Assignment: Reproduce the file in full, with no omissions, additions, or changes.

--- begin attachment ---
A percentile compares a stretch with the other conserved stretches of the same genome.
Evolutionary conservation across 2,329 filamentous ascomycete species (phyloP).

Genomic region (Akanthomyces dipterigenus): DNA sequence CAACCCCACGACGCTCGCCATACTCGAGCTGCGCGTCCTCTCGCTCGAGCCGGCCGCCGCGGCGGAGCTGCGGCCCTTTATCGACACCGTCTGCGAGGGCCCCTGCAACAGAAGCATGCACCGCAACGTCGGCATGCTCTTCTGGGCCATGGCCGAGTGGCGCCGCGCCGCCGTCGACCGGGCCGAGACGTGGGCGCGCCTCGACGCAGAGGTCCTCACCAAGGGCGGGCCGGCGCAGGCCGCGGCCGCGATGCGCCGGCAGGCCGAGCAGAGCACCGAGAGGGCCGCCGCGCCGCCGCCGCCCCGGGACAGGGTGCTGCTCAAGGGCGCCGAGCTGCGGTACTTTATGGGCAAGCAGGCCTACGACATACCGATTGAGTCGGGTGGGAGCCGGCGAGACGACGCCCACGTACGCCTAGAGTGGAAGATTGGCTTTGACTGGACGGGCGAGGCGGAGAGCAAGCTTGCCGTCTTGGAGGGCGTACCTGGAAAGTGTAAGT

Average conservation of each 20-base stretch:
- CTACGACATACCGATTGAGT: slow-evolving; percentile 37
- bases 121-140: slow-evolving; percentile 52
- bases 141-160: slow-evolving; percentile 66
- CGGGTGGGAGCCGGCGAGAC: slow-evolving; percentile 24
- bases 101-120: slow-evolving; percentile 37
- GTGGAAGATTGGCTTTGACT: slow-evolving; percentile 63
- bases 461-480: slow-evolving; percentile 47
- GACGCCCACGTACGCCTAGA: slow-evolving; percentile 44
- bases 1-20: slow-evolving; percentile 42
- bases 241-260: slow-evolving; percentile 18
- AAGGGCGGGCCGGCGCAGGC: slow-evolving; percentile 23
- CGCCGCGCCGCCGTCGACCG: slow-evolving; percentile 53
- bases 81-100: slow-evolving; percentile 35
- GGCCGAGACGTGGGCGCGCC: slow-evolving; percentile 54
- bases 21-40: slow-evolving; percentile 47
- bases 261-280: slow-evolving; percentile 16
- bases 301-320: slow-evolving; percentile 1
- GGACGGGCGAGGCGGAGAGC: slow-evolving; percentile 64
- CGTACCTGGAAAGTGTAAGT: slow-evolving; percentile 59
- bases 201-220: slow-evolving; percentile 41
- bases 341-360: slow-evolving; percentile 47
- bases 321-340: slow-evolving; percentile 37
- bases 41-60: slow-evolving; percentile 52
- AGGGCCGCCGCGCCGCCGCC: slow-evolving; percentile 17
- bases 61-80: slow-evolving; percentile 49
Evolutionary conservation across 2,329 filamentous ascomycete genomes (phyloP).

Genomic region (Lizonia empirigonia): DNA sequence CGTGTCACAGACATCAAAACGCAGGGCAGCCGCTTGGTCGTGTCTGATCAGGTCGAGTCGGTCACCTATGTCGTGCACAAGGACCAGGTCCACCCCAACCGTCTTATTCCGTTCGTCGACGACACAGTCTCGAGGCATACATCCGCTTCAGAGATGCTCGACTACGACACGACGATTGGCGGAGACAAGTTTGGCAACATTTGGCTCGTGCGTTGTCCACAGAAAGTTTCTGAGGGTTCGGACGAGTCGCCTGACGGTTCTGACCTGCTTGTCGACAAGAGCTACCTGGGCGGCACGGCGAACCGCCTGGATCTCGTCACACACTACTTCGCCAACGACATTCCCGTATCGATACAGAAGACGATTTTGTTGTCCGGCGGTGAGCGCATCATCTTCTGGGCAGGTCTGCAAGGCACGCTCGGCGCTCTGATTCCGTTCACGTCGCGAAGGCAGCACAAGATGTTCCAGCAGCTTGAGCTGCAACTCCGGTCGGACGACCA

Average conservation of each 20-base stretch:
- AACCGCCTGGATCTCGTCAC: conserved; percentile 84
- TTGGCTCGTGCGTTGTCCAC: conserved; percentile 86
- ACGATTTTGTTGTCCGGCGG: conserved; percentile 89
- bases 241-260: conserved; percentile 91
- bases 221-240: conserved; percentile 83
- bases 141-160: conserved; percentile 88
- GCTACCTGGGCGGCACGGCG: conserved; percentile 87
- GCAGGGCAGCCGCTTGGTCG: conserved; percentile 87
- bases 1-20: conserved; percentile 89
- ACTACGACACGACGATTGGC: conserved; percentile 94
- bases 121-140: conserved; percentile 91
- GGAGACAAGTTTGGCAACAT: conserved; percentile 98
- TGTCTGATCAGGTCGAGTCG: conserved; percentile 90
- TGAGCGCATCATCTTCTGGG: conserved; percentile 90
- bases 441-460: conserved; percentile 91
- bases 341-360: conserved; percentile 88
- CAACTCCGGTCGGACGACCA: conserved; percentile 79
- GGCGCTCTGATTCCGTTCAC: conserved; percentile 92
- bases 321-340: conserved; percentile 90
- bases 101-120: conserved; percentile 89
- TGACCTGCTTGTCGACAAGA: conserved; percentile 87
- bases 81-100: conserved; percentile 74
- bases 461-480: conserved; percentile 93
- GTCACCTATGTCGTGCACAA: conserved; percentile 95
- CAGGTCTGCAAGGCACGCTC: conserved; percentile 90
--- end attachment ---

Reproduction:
A percentile compares a stretch with the other conserved stretches of the same genome.
Evolutionary conservation across 2,329 filamentous ascomycete species (phyloP).

Genomic region (Akanthomyces dipterigenus): DNA sequence CAACCCCACGACGCTCGCCATACTCGAGCTGCGCGTCCTCTCGCTCGAGCCGGCCGCCGCGGCGGAGCTGCGGCCCTTTATCGACACCGTCTGCGAGGGCCCCTGCAACAGAAGCATGCACCGCAACGTCGGCATGCTCTTCTGGGCCATGGCCGAGTGGCGCCGCGCCGCCGTCGACCGGGCCGAGACGTGGGCGCGCCTCGACGCAGAGGTCCTCACCAAGGGCGGGCCGGCGCAGGCCGCGGCCGCGATGCGCCGGCAGGCCGAGCAGAGCACCGAGAGGGCCGCCGCGCCGCCGCCGCCCCGGGACAGGGTGCTGCTCAAGGGCGCCGAGCTGCGGTACTTTATGGGCAAGCAGGCCTACGACATACCGATTGAGTCGGGTGGGAGCCGGCGAGACGACGCCCACGTACGCCTAGAGTGGAAGATTGGCTTTGACTGGACGGGCGAGGCGGAGAGCAAGCTTGCCGTCTTGGAGGGCGTACCTGGAAAGTGTAAGT

Average conservation of each 20-base stretch:
- CTACGACATACCGATTGAGT: slow-evolving; percentile 37
- bases 121-140: slow-evolving; percentile 52
- bases 141-160: slow-evolving; percentile 66
- CGGGTGGGAGCCGGCGAGAC: slow-evolving; percentile 24
- bases 101-120: slow-evolving; percentile 37
- GTGGAAGATTGGCTTTGACT: slow-evolving; percentile 63
- bases 461-480: slow-evolving; percentile 47
- GACGCCCACGTACGCCTAGA: slow-evolving; percentile 44
- bases 1-20: slow-evolving; percentile 42
- bases 241-260: slow-evolving; percentile 18
- AAGGGCGGGCCGGCGCAGGC: slow-evolving; percentile 23
- CGCCGCGCCGCCGTCGACCG: slow-evolving; percentile 53
- bases 81-100: slow-evolving; percentile 35
- GGCCGAGACGTGGGCGCGCC: slow-evolving; percentile 54
- bases 21-40: slow-evolving; percentile 47
- bases 261-280: slow-evolving; percentile 16
- bases 301-320: slow-evolving; percentile 1
- GGACGGGCGAGGCGGAGAGC: slow-evolving; percentile 64
- CGTACCTGGAAAGTGTAAGT: slow-evolving; percentile 59
- bases 201-220: slow-evolving; percentile 41
- bases 341-360: slow-evolving; percentile 47
- bases 321-340: slow-evolving; percentile 37
- bases 41-60: slow-evolving; percentile 52
- AGGGCCGCCGCGCCGCCGCC: slow-evolving; percentile 17
- bases 61-80: slow-evolving; percentile 49
Evolutionary conservation across 2,329 filamentous ascomycete genomes (phyloP).

Genomic region (Lizonia empirigonia): DNA sequence CGTGTCACAGACATCAAAACGCAGGGCAGCCGCTTGGTCGTGTCTGATCAGGTCGAGTCGGTCACCTATGTCGTGCACAAGGACCAGGTCCACCCCAACCGTCTTATTCCGTTCGTCGACGACACAGTCTCGAGGCATACATCCGCTTCAGAGATGCTCGACTACGACACGACGATTGGCGGAGACAAGTTTGGCAACATTTGGCTCGTGCGTTGTCCACAGAAAGTTTCTGAGGGTTCGGACGAGTCGCCTGACGGTTCTGACCTGCTTGTCGACAAGAGCTACCTGGGCGGCACGGCGAACCGCCTGGATCTCGTCACACACTACTTCGCCAACGACATTCCCGTATCGATACAGAAGACGATTTTGTTGTCCGGCGGTGAGCGCATCATCTTCTGGGCAGGTCTGCAAGGCACGCTCGGCGCTCTGATTCCGTTCACGTCGCGAAGGCAGCACAAGATGTTCCAGCAGCTTGAGCTGCAACTCCGGTCGGACGACCA

Average conservation of each 20-base stretch:
- AACCGCCTGGATCTCGTCAC: conserved; percentile 84
- TTGGCTCGTGCGTTGTCCAC: conserved; percentile 86
- ACGATTTTGTTGTCCGGCGG: conserved; percentile 89
- bases 241-260: conserved; percentile 91
- bases 221-240: conserved; percentile 83
- bases 141-160: conserved; percentile 88
- GCTACCTGGGCGGCACGGCG: conserved; percentile 87
- GCAGGGCAGCCGCTTGGTCG: conserved; percentile 87
- bases 1-20: conserved; percentile 89
- ACTACGACACGACGATTGGC: conserved; percentile 94
- bases 121-140: conserved; percentile 91
- GGAGACAAGTTTGGCAACAT: conserved; percentile 98
- TGTCTGATCAGGTCGAGTCG: conserved; percentile 90
- TGAGCGCATCATCTTCTGGG: conserved; percentile 90
- bases 441-460: conserved; percentile 91
- bases 341-360: conserved; percentile 88
- CAACTCCGGTCGGACGACCA: conserved; percentile 79
- GGCGCTCTGATTCCGTTCAC: conserved; percentile 92
- bases 321-340: conserved; percentile 90
- bases 101-120: conserved; percentile 89
- TGACCTGCTTGTCGACAAGA: conserved; percentile 87
- bases 81-100: conserved; percentile 74
- bases 461-480: conserved; percentile 93
- GTCACCTATGTCGTGCACAA: conserved; percentile 95
- CAGGTCTGCAAGGCACGCTC: conserved; percentile 90